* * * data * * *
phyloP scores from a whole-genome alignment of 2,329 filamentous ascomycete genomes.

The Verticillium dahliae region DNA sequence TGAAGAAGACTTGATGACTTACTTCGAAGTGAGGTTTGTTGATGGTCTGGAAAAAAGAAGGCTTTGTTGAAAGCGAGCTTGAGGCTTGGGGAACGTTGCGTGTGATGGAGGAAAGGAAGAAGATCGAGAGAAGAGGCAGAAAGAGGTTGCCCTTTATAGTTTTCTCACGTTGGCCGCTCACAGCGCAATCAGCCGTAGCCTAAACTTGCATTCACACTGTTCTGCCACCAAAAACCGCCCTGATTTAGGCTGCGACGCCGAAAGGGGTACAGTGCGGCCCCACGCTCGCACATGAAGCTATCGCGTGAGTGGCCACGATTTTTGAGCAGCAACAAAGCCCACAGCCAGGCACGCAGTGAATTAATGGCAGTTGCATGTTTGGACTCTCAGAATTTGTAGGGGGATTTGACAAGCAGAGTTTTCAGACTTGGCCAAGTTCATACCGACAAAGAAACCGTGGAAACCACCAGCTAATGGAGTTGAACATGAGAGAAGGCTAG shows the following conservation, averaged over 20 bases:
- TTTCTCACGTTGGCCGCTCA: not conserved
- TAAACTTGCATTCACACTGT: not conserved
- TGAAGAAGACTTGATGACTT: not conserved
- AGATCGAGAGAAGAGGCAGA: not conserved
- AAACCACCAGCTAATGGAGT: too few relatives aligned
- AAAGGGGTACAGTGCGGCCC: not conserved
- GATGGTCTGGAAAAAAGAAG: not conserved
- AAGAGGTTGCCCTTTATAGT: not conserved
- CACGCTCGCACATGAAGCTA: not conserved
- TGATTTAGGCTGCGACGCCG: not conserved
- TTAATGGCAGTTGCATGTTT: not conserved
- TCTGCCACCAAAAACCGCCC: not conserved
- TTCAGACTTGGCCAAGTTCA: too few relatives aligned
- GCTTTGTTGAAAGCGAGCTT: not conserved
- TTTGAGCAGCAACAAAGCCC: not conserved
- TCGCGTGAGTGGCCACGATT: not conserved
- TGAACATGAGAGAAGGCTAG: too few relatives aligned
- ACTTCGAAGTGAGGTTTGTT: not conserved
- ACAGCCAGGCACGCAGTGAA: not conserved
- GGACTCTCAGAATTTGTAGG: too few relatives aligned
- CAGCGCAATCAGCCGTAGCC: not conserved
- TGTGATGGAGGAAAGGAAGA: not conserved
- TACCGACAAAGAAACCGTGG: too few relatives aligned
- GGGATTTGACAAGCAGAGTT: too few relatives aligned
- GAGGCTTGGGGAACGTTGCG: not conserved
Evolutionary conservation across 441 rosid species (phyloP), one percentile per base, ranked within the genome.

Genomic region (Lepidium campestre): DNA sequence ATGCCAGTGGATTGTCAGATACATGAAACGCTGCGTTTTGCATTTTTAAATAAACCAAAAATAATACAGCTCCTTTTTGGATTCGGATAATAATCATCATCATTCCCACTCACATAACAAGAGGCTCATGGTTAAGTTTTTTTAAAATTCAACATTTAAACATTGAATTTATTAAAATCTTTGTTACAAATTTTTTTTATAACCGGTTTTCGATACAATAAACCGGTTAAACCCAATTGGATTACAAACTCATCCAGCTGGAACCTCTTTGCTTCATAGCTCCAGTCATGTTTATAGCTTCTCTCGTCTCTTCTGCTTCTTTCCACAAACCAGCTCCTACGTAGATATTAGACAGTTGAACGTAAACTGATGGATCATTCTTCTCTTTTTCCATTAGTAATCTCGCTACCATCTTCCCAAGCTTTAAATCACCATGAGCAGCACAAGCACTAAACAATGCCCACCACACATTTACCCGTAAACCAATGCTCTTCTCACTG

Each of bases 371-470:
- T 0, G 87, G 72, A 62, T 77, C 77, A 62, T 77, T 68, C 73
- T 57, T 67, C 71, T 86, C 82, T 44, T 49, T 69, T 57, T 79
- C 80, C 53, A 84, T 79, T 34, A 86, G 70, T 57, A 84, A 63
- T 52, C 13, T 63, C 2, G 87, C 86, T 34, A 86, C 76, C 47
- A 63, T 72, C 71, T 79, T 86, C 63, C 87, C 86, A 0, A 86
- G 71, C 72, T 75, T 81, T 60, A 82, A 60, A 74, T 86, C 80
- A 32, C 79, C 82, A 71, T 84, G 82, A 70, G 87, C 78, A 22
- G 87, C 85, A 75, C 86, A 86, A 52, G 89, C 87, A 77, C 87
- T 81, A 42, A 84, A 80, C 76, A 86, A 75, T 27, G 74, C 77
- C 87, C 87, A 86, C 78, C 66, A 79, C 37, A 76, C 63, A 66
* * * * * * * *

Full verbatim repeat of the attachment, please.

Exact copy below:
phyloP scores from a whole-genome alignment of 2,329 filamentous ascomycete genomes.

The Verticillium dahliae region DNA sequence TGAAGAAGACTTGATGACTTACTTCGAAGTGAGGTTTGTTGATGGTCTGGAAAAAAGAAGGCTTTGTTGAAAGCGAGCTTGAGGCTTGGGGAACGTTGCGTGTGATGGAGGAAAGGAAGAAGATCGAGAGAAGAGGCAGAAAGAGGTTGCCCTTTATAGTTTTCTCACGTTGGCCGCTCACAGCGCAATCAGCCGTAGCCTAAACTTGCATTCACACTGTTCTGCCACCAAAAACCGCCCTGATTTAGGCTGCGACGCCGAAAGGGGTACAGTGCGGCCCCACGCTCGCACATGAAGCTATCGCGTGAGTGGCCACGATTTTTGAGCAGCAACAAAGCCCACAGCCAGGCACGCAGTGAATTAATGGCAGTTGCATGTTTGGACTCTCAGAATTTGTAGGGGGATTTGACAAGCAGAGTTTTCAGACTTGGCCAAGTTCATACCGACAAAGAAACCGTGGAAACCACCAGCTAATGGAGTTGAACATGAGAGAAGGCTAG shows the following conservation, averaged over 20 bases:
- TTTCTCACGTTGGCCGCTCA: not conserved
- TAAACTTGCATTCACACTGT: not conserved
- TGAAGAAGACTTGATGACTT: not conserved
- AGATCGAGAGAAGAGGCAGA: not conserved
- AAACCACCAGCTAATGGAGT: too few relatives aligned
- AAAGGGGTACAGTGCGGCCC: not conserved
- GATGGTCTGGAAAAAAGAAG: not conserved
- AAGAGGTTGCCCTTTATAGT: not conserved
- CACGCTCGCACATGAAGCTA: not conserved
- TGATTTAGGCTGCGACGCCG: not conserved
- TTAATGGCAGTTGCATGTTT: not conserved
- TCTGCCACCAAAAACCGCCC: not conserved
- TTCAGACTTGGCCAAGTTCA: too few relatives aligned
- GCTTTGTTGAAAGCGAGCTT: not conserved
- TTTGAGCAGCAACAAAGCCC: not conserved
- TCGCGTGAGTGGCCACGATT: not conserved
- TGAACATGAGAGAAGGCTAG: too few relatives aligned
- ACTTCGAAGTGAGGTTTGTT: not conserved
- ACAGCCAGGCACGCAGTGAA: not conserved
- GGACTCTCAGAATTTGTAGG: too few relatives aligned
- CAGCGCAATCAGCCGTAGCC: not conserved
- TGTGATGGAGGAAAGGAAGA: not conserved
- TACCGACAAAGAAACCGTGG: too few relatives aligned
- GGGATTTGACAAGCAGAGTT: too few relatives aligned
- GAGGCTTGGGGAACGTTGCG: not conserved
Evolutionary conservation across 441 rosid species (phyloP), one percentile per base, ranked within the genome.

Genomic region (Lepidium campestre): DNA sequence ATGCCAGTGGATTGTCAGATACATGAAACGCTGCGTTTTGCATTTTTAAATAAACCAAAAATAATACAGCTCCTTTTTGGATTCGGATAATAATCATCATCATTCCCACTCACATAACAAGAGGCTCATGGTTAAGTTTTTTTAAAATTCAACATTTAAACATTGAATTTATTAAAATCTTTGTTACAAATTTTTTTTATAACCGGTTTTCGATACAATAAACCGGTTAAACCCAATTGGATTACAAACTCATCCAGCTGGAACCTCTTTGCTTCATAGCTCCAGTCATGTTTATAGCTTCTCTCGTCTCTTCTGCTTCTTTCCACAAACCAGCTCCTACGTAGATATTAGACAGTTGAACGTAAACTGATGGATCATTCTTCTCTTTTTCCATTAGTAATCTCGCTACCATCTTCCCAAGCTTTAAATCACCATGAGCAGCACAAGCACTAAACAATGCCCACCACACATTTACCCGTAAACCAATGCTCTTCTCACTG

Each of bases 371-470:
- T 0, G 87, G 72, A 62, T 77, C 77, A 62, T 77, T 68, C 73
- T 57, T 67, C 71, T 86, C 82, T 44, T 49, T 69, T 57, T 79
- C 80, C 53, A 84, T 79, T 34, A 86, G 70, T 57, A 84, A 63
- T 52, C 13, T 63, C 2, G 87, C 86, T 34, A 86, C 76, C 47
- A 63, T 72, C 71, T 79, T 86, C 63, C 87, C 86, A 0, A 86
- G 71, C 72, T 75, T 81, T 60, A 82, A 60, A 74, T 86, C 80
- A 32, C 79, C 82, A 71, T 84, G 82, A 70, G 87, C 78, A 22
- G 87, C 85, A 75, C 86, A 86, A 52, G 89, C 87, A 77, C 87
- T 81, A 42, A 84, A 80, C 76, A 86, A 75, T 27, G 74, C 77
- C 87, C 87, A 86, C 78, C 66, A 79, C 37, A 76, C 63, A 66